Can you get high on Vicodin?

Yes, you can get high on Vicodin from the opiate ingredient hydrocodone in the drug. More on the risks and effects of Vicodin abuse here.

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Yes. Vicodin can get you high.

Vicodin in a narcotic medication containing an opiate called hydrocodone that can physically cause feelings of euphoria in users by altering the way the brain perceives pain. But it is this euphoria that can also cause addiction.  How quickly can you become addicted to hydrocodone?  How can you know if you’ll get addicted to Vicodin, or not? We review here and invite your questions about Vicodin use at the end.

Vicodin chemistry and use

Vicodin is used to relieve moderate to severe pain. Vicodin is a combination of two drugs: hydrocodone and acetaminophen. Both medications in Vicodin are painkillers. But hydrocodone is the chemical in Vicodin that creates the drug’s high, and also the part of the drug that is addictive.

Vicodin and euphoric effects

The hydrocodone in Vicodin creates euphoric effects by binding to opioid receptors in the brain, spinal cord, and gastrointestinal tract. This changes the way that a person experiences pain while the medication is in their system. But hydrocodone also affects regions of the brain that control feelings of pleasure, which is what can creates the euphoric “high” of Vicodin.  Snorting Vicodin effects increase the intensity of this euphoric feeling, but also come with risk of breathing cessation, coma, overdose or death.  And before you ask –  Yes.  Vicodin will show up on drug tests.  If you are using Vicodin to get high Vicodin show up urine test , blood test, saliva test, hair test and in newly developed sweat tests.

Vicodin and central nervous system effects

Vicodin is what’s known as a central nervous system depressant. In addition to pain relief and a deep sense of well being (euphoria), Vicodin causes drowsiness and can interfere with clear thinking. Vicodin can also cause mood changes, causing some users to experience anxiety or fear. Vicodin can further act on the brain stem and affect breathing.

Mixing Vicodin with other substances

Vicodin is very dangerous when mixed with other CNS depressants. Alcohol, antihistamines, barbiturates, and benzodiazepines can all interact with hydrocodone. They can increase the negative side effects of the medication, make the user excessively drowsy, and can slow breathing to the point where it becomes life-threatening.

Risks of Vicodin use

1. Increased tolerance – Habitual Vicodin use can lead to a tolerance to the effects of the hydrocodone. Even if you take Vicodin as prescribed. Users will have to ingest larger and larger doses to achieve similar effect or to get high. Increased tolerance for a drug like Vicodin is dangerous because the risk of side effects from the hydrocodone increases with higher doses. Higher doses will also, naturally, increase the amount of acetaminophen in the body. The acetaminophen in Vicodin is much easier to overdose on than the hydrocodone, and can cause permanent liver damage. Even if the effects aren’t immediate, long-term damage to the liver can easily occur with long-term abuse.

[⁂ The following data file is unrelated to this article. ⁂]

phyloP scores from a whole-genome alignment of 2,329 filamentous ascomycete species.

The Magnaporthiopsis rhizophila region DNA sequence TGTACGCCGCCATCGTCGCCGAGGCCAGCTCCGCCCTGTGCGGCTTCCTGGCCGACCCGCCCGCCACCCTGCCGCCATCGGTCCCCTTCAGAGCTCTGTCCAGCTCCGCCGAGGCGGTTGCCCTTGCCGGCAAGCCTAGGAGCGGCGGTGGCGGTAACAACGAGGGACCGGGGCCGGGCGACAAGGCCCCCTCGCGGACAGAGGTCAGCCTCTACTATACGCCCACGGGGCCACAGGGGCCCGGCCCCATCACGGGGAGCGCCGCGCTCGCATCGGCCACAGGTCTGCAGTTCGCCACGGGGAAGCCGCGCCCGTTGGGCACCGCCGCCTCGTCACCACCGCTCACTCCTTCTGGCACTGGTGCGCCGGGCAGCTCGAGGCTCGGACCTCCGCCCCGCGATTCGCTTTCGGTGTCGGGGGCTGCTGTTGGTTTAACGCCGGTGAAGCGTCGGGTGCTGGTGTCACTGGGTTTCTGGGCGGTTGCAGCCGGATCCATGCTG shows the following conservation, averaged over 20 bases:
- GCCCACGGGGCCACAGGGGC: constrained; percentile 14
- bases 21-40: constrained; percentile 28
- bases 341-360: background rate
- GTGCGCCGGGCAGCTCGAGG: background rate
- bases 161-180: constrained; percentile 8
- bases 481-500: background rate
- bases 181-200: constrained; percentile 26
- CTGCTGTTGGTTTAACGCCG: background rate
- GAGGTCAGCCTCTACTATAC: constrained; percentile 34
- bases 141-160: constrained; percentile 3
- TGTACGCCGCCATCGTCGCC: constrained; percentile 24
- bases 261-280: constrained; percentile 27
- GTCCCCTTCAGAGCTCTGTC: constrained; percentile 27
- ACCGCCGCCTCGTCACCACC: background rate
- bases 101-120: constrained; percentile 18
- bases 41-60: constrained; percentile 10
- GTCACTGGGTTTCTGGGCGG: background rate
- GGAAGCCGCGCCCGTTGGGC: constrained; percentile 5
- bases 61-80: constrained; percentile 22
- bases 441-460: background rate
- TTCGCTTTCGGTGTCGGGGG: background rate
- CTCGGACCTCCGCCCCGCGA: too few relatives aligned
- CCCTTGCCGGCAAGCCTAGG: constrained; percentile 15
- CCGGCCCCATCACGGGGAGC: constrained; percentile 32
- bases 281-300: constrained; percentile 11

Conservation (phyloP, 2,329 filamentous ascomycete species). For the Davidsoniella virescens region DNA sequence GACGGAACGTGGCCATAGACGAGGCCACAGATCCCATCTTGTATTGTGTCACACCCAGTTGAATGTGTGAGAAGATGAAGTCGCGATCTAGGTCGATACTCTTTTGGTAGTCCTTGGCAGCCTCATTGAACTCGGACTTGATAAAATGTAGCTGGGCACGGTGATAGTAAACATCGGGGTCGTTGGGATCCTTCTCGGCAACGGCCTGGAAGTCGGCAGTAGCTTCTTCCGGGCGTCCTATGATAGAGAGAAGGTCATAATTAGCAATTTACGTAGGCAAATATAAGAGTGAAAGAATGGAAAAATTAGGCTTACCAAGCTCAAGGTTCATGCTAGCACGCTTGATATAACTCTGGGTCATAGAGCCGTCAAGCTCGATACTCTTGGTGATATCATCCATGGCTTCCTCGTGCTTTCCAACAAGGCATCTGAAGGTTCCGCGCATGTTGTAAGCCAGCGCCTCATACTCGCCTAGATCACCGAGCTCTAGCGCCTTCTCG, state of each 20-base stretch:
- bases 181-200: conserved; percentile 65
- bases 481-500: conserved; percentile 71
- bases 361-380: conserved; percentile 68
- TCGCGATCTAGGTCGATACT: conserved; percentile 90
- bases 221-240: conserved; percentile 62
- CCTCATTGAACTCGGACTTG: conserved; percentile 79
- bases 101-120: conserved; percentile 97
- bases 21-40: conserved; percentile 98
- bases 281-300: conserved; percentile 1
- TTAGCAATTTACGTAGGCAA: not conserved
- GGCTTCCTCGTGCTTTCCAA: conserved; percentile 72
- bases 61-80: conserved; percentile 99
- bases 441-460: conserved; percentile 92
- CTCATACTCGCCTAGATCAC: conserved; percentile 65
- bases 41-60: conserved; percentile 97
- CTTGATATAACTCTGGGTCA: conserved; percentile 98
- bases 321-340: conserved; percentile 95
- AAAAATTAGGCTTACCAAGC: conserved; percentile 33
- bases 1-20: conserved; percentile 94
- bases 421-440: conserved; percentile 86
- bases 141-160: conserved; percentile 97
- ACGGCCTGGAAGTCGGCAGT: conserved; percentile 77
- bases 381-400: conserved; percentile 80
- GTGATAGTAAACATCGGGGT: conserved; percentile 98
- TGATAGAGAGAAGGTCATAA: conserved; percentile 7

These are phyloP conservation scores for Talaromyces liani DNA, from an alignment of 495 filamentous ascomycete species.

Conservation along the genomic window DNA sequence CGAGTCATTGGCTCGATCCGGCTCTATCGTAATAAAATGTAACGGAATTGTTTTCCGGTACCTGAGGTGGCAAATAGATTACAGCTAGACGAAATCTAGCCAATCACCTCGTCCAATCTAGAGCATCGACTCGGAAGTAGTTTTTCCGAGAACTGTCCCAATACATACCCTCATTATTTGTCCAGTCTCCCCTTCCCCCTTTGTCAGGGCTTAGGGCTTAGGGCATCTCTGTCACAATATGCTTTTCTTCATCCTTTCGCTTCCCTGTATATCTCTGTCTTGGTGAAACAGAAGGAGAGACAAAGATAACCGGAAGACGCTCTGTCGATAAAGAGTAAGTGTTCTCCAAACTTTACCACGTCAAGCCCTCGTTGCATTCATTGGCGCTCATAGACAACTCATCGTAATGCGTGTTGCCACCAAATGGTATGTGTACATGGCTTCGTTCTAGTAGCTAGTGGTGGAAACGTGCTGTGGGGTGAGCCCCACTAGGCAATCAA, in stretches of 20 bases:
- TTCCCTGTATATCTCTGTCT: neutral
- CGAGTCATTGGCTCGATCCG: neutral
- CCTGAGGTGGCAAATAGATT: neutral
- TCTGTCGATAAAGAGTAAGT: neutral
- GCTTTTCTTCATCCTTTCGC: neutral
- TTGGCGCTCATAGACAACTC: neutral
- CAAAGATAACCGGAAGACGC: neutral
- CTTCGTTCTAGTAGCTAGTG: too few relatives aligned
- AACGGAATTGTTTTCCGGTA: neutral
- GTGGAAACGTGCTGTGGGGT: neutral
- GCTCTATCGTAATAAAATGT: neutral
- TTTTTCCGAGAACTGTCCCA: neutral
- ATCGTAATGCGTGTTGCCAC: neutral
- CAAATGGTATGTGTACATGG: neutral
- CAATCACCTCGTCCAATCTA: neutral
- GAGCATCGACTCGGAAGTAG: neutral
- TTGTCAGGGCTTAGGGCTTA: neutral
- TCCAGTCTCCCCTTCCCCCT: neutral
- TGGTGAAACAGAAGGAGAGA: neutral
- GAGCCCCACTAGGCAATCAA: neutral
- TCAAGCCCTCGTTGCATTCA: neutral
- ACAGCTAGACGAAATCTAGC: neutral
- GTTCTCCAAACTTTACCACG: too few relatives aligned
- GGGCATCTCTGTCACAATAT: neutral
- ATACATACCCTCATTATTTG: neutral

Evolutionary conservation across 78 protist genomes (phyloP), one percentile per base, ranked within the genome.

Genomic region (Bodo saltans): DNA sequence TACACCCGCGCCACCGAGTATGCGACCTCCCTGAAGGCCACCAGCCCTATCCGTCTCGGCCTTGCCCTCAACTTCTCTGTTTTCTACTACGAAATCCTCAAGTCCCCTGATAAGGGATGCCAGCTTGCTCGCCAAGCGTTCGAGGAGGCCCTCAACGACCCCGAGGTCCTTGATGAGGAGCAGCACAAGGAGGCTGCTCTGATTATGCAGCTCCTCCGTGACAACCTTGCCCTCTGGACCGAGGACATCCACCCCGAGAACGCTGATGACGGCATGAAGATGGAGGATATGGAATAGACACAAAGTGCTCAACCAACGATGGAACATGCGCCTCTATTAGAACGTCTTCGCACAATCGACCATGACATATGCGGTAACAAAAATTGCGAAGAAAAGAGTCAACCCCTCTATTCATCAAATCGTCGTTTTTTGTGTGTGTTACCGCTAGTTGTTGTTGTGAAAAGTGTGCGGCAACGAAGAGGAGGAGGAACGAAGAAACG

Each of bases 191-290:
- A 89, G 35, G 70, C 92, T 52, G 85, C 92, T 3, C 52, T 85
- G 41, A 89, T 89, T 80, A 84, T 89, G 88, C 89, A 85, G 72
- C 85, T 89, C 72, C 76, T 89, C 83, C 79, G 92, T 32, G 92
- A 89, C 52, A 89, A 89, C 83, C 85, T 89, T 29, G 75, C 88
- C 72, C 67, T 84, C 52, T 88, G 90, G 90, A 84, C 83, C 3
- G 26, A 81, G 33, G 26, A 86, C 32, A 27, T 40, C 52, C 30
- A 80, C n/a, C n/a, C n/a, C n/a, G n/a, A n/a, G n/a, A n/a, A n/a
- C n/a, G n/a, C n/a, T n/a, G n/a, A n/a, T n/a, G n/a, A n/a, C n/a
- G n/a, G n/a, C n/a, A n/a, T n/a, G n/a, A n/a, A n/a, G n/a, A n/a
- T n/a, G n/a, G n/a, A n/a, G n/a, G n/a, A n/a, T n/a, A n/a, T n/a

2. Vicodin addiction – The euphoric effect of Vicodin is strong, and can lead to drug cravings and obsessive use over time. Addiction to Vicodin is possible if you take Vicodin recreationally or simply to feel better. In addition to physical dependence, addiction is characterized by strong mental cravings in spite of negative life consequences at home, school, work or socially.

Am I addicted to Vicodin?

Do you need to take Vicodin every day? Have you increased your dose because you were no longer getting the desired effects from the medication? Do you experience painful withdrawal symptoms when you stop taking Vicodin? Do you crave Vicodin even though using it causes negative consequences in your life? If so, you probably have an addiction to Vicodin.

Help for Vicodin abuse and addiction

If you’ve been abusing Vicodin long-term, you don’t want to quit the medication all at once. The physical dependence can be extremely uncomfortable and lead to renewed drug abuse, but they can also be physically dangerous. Medical help is available to guide narcotics addictions through the process of quitting.

Furthermore, Vicodin addiction is treatable. There are 12-step programs across the country that can help you deal with your narcotics addiction. And self-help programs like SMART Recovery or Rational Recovery can also help you understand WHY you are taking Vicodin and HOW to stop.

Questions about Vicodin high?

Do you have more questions about the euphoric effect of Vicodin, or how you can stop taking Vicodin? Please leave your questions here. We will do our best to answer all legitimate questions with a personal and prompt response.

Reference Sources: PubMed Health: Hydrocodone
DailyMed Vicodin Drug Label: Vicodin Hp
National Institute on Drug Abuse: InfoFacts: Prescription and Over-the-Counter Medications
About the author
Lee Weber is a published author, medical writer, and woman in long-term recovery from addiction. Her latest book, The Definitive Guide to Addiction Interventions is set to reach university bookstores in early 2019.
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